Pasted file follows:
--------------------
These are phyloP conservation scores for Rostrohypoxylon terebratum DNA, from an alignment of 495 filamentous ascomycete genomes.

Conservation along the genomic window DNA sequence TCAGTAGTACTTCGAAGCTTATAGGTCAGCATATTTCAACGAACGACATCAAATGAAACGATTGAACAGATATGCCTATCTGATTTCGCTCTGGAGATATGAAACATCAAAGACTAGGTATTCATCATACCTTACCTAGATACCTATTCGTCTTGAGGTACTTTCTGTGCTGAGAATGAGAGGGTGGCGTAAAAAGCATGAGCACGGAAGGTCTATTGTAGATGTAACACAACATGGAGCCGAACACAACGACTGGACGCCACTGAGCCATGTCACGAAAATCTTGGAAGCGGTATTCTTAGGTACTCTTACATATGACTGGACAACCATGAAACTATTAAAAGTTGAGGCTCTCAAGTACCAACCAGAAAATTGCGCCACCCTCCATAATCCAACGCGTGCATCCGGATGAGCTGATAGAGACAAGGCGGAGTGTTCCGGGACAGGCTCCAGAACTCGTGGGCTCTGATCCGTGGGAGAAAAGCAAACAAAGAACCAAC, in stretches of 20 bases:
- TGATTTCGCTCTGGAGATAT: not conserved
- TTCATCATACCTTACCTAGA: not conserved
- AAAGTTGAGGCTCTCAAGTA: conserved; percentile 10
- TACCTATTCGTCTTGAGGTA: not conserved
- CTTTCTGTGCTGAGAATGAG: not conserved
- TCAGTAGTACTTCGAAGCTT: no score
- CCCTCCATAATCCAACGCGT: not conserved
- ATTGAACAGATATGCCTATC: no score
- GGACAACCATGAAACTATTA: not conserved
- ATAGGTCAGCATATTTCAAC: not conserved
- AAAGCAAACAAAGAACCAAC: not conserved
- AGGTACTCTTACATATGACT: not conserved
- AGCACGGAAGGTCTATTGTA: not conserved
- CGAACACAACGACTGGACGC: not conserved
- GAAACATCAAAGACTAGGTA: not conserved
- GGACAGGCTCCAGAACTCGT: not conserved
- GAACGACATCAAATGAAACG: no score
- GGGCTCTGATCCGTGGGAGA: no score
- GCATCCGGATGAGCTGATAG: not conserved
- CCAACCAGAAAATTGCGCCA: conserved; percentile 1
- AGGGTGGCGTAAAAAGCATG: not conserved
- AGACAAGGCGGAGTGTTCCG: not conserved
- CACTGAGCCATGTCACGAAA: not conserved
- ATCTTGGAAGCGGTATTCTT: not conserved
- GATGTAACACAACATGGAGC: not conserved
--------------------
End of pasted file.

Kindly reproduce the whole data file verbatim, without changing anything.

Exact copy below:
These are phyloP conservation scores for Rostrohypoxylon terebratum DNA, from an alignment of 495 filamentous ascomycete genomes.

Conservation along the genomic window DNA sequence TCAGTAGTACTTCGAAGCTTATAGGTCAGCATATTTCAACGAACGACATCAAATGAAACGATTGAACAGATATGCCTATCTGATTTCGCTCTGGAGATATGAAACATCAAAGACTAGGTATTCATCATACCTTACCTAGATACCTATTCGTCTTGAGGTACTTTCTGTGCTGAGAATGAGAGGGTGGCGTAAAAAGCATGAGCACGGAAGGTCTATTGTAGATGTAACACAACATGGAGCCGAACACAACGACTGGACGCCACTGAGCCATGTCACGAAAATCTTGGAAGCGGTATTCTTAGGTACTCTTACATATGACTGGACAACCATGAAACTATTAAAAGTTGAGGCTCTCAAGTACCAACCAGAAAATTGCGCCACCCTCCATAATCCAACGCGTGCATCCGGATGAGCTGATAGAGACAAGGCGGAGTGTTCCGGGACAGGCTCCAGAACTCGTGGGCTCTGATCCGTGGGAGAAAAGCAAACAAAGAACCAAC, in stretches of 20 bases:
- TGATTTCGCTCTGGAGATAT: not conserved
- TTCATCATACCTTACCTAGA: not conserved
- AAAGTTGAGGCTCTCAAGTA: conserved; percentile 10
- TACCTATTCGTCTTGAGGTA: not conserved
- CTTTCTGTGCTGAGAATGAG: not conserved
- TCAGTAGTACTTCGAAGCTT: no score
- CCCTCCATAATCCAACGCGT: not conserved
- ATTGAACAGATATGCCTATC: no score
- GGACAACCATGAAACTATTA: not conserved
- ATAGGTCAGCATATTTCAAC: not conserved
- AAAGCAAACAAAGAACCAAC: not conserved
- AGGTACTCTTACATATGACT: not conserved
- AGCACGGAAGGTCTATTGTA: not conserved
- CGAACACAACGACTGGACGC: not conserved
- GAAACATCAAAGACTAGGTA: not conserved
- GGACAGGCTCCAGAACTCGT: not conserved
- GAACGACATCAAATGAAACG: no score
- GGGCTCTGATCCGTGGGAGA: no score
- GCATCCGGATGAGCTGATAG: not conserved
- CCAACCAGAAAATTGCGCCA: conserved; percentile 1
- AGGGTGGCGTAAAAAGCATG: not conserved
- AGACAAGGCGGAGTGTTCCG: not conserved
- CACTGAGCCATGTCACGAAA: not conserved
- ATCTTGGAAGCGGTATTCTT: not conserved
- GATGTAACACAACATGGAGC: not conserved